When she is tired, and this week she started our exhausted; Del. Ida G. Ruben (D-Montgomery), puts her fate in what she calls "watchdogs." During this last two weeks of the season when no one sleeps and everyone eats and drinks too much, "watchdogs" help steer legislative zombies in the right direction.
"I'm walking around in a fog this week because of my family," said Ruben. "My husband has pneumonia and I can hardly keep up with the bills I introduced, much less know how I'm going to vote and most of the issues."
So Ruben and most of the other legislators turn to the experts - like Del. Luccile Maurer (D-Montgomery) on educational issues - for guidance when their tired eyeballs make all bills blue. The political infighting in the legislature doesn't help.
"It's hell and it can be bloody, like everyone trying to get even," said Prince George's County Del. Nathan Exum, whose delegation has been in the midst of a struggle to persuade other delegates to vote for a convention center.
Exum also admits that he looks to others for guidance whenthe logjam breaks and laws are being passed minute by minute. In all, each bill gets only 11 minutes consideration on the average as it passes the House, to it is no surprise that delegates can only get by with some help from their friends.
It is the grind that is grueling. Del. Robert Anthony Jacques - admittedly a grump on the best of days - has turned into a sour-tempered bear these past few weeks. "My mother said I was even-tempered - always irritable . . . but not I'm really irritable."
Jacques, a Montgomery County delegate, sees the end of the legislative session as the end of sanity. "Just at the time when we should be vigilant, looking for little snakes, big snakes and boa constrictors, we are the most tired and it is the hardest to be vigilant. . ."
Yet Jacques pushes himself through the ridiculous 14-hour a day, six-day a week schedule anyway. "Saturday I finally got home at 6:00 P.M., I went to a concert and fell asleep. The next day I went to my office and fell asleep. Today I'm back here and all the pressure bills are on top of me . . . it's just the wrong time to make important decisions, when you are tired and irritable."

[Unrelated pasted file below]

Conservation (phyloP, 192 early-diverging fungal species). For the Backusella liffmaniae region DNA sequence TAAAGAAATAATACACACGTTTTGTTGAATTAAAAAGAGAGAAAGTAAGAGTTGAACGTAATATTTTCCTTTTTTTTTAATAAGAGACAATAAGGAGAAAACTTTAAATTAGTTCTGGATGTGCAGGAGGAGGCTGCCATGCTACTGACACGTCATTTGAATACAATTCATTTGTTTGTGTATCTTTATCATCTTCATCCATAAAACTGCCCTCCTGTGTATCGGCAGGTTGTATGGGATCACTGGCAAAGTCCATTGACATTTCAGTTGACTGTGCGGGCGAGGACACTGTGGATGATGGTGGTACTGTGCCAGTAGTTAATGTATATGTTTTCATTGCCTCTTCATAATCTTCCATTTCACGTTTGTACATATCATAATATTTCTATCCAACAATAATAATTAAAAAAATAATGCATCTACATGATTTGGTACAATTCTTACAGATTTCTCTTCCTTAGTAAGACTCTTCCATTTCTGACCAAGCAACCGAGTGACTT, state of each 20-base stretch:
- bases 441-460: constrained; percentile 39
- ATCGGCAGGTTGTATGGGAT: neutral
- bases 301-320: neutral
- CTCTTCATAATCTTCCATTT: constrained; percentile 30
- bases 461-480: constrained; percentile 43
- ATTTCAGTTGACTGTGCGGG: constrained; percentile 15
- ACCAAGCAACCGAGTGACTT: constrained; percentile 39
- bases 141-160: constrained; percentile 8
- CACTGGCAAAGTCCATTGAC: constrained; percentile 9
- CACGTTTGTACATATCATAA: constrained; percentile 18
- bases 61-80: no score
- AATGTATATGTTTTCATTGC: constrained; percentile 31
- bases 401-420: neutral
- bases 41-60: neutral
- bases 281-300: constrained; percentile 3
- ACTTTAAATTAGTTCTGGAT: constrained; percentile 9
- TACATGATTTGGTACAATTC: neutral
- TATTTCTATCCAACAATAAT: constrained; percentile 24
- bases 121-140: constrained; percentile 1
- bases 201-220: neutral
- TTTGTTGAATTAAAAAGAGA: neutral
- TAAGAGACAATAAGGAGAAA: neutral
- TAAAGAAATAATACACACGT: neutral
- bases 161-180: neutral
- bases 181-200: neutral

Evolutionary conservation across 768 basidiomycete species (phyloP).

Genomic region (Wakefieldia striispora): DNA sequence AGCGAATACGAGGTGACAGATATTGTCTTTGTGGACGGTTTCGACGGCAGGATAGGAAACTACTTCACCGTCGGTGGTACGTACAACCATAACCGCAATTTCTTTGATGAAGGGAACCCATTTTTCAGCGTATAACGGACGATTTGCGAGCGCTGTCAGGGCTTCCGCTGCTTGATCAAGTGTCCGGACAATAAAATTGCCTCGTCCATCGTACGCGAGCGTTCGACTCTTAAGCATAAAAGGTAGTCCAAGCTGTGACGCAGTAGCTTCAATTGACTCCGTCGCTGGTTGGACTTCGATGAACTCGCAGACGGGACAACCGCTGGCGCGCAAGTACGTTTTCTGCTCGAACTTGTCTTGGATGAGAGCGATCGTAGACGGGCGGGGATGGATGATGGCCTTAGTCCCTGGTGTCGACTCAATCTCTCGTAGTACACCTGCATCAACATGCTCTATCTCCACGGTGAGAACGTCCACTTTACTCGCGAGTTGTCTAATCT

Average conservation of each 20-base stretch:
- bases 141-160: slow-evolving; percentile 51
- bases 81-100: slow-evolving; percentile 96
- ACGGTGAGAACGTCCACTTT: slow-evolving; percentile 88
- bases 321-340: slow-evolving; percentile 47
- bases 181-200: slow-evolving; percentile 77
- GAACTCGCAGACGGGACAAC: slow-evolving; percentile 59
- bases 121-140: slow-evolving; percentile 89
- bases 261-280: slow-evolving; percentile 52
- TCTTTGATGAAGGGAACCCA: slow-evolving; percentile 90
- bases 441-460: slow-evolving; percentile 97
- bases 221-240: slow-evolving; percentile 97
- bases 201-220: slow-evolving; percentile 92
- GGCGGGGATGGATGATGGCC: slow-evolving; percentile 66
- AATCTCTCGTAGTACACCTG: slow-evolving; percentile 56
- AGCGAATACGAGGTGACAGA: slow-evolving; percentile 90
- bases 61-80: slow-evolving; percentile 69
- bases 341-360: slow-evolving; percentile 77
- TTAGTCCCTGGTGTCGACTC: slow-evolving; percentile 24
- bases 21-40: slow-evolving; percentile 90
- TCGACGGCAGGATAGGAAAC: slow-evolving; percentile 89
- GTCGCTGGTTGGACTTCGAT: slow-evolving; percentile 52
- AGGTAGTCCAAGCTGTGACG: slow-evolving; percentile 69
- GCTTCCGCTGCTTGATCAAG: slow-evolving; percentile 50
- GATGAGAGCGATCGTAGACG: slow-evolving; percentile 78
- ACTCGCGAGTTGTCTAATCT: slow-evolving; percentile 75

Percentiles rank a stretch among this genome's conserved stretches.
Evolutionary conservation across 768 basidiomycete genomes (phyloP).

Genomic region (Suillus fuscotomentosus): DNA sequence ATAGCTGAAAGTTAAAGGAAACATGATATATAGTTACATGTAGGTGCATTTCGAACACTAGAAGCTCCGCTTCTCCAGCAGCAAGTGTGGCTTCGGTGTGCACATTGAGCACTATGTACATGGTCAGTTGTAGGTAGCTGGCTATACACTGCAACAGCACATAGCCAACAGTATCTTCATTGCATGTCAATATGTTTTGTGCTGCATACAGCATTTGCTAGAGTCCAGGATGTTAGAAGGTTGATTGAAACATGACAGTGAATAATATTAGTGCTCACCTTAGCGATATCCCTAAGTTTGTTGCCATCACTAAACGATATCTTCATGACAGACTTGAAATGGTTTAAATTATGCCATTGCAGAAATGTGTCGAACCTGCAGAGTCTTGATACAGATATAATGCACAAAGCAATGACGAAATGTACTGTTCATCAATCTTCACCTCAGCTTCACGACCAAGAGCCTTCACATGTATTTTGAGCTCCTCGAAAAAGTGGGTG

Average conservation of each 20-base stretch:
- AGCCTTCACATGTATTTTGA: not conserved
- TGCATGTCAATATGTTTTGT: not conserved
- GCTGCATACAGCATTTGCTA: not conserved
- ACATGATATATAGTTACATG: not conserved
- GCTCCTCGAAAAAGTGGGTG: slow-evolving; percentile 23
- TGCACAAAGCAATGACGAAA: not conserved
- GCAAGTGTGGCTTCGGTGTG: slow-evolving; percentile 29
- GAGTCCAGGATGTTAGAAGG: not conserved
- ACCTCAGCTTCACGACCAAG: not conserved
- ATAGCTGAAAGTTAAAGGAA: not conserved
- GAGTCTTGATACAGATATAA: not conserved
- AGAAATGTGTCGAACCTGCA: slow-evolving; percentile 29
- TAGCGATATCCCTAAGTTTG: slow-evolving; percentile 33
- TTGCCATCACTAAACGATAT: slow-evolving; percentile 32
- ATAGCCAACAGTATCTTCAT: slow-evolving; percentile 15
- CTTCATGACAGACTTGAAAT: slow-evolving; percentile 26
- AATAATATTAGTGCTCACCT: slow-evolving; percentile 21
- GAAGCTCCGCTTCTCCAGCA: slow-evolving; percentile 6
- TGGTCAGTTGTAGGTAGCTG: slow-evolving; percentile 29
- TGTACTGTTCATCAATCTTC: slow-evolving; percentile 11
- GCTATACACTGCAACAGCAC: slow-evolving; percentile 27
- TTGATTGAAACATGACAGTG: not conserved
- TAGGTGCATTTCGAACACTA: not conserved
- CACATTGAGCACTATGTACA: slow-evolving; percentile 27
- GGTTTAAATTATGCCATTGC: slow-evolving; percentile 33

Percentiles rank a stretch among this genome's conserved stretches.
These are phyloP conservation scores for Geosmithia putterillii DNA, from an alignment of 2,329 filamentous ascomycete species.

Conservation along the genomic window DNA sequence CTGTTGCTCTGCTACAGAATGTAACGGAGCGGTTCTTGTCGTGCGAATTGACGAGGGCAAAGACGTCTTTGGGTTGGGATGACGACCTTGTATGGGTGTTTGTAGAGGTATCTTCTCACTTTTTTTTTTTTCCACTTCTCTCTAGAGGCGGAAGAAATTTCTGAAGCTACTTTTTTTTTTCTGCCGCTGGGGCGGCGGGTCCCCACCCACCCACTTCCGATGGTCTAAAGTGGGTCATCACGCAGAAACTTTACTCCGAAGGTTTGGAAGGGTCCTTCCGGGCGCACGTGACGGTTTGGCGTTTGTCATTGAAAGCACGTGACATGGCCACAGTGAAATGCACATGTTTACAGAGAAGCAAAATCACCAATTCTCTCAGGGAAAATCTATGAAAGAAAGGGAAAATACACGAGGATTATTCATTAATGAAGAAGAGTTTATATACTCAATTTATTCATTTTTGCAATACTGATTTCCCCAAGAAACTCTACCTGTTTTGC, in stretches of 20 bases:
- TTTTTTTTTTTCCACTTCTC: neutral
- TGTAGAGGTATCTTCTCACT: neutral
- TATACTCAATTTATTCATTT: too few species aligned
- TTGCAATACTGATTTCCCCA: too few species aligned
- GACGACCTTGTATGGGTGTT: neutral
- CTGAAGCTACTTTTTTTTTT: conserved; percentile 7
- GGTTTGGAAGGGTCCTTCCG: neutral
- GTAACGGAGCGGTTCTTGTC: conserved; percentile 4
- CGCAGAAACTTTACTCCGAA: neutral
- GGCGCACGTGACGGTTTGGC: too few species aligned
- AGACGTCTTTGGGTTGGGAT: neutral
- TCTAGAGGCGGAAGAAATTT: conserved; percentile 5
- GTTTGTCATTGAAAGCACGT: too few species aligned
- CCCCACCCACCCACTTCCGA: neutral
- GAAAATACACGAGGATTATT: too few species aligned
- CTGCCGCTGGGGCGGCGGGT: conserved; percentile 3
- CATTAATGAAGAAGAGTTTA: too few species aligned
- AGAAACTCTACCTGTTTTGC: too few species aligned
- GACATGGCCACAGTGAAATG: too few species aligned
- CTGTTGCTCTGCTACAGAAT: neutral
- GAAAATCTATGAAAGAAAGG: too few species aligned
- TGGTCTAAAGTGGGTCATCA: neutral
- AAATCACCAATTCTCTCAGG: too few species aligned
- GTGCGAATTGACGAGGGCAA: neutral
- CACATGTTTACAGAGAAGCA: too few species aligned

Luckily, Jacques is a bachelor. For delegates like Nancy Kopp, another Democrat from Montgomery, the last few weeks involve the skill of a juggler. Del. Kopp is the mother of a 5-month old girl and the wife of an attorney for the federal government. They went to be together so they have rented an apartment in Annapolis, hired "a great woman" to take the baby during the day and have gotten used to swing shifts.
"Robert commutes every day to the District and he doesn't seem to mind. When he comes home about 7 p.m. he takes care of our daughter and if I'm lucky I get to see them both on the weekends," explained Kopp, who is obviously pleased that her family came with her, which cuts down on the fatigue involved in commuting and some of the sense of unreality of the legislative session.
Cut off from their friends, away from home and eating out all the time wrecks anyone's balance. It can also ruin figures. "I don't get on the scale during the session. All went do is eat junk food," admitted Del. Kay G. Bienen, a Democrat from Prince George's.
But to break the panic of the last weeks, Biene has inaugurated a new tradition. She invites the Prince George's County Northern Area Children's Choir to invade the political halls of the House Office Building and sing about love and other alien emotions.
Monday night they came in their red vests and sang songs from Godspell and one about the superior qualities of the State of Maryland but few delegates were around to be uplifted - they had committee hearings or mandatory receptions with their constituents.
"Did you ever see a locomotive going up a hill on a greased track? That's this legislature, especially in the last three weeks," intoned Sen. Meyer M. Emanuel Jr., a Democrat from Prince George's.
"I've been walking around with a bad stomack these last three weeks from ciagrettes, coffee, hot dogs, cokes, ice cream, sandwiches and exhaustion."
Yet they all come back. Each year they submit themselves to the leisurely first month and later sink in to the total Annapolis experience that sends them to thinking about vacation before March is over when they still have most of April to contend with.
"I just keep thinking about my farm," admits Sen. Peter A. Bozick, a Democrat who heads the Prince George's delegation in the Senate. "It gets discouraging and I think about the day after the session when my wife and I climb into our car at 9 a.m. and head toward West Virginia. That's what keeps me going."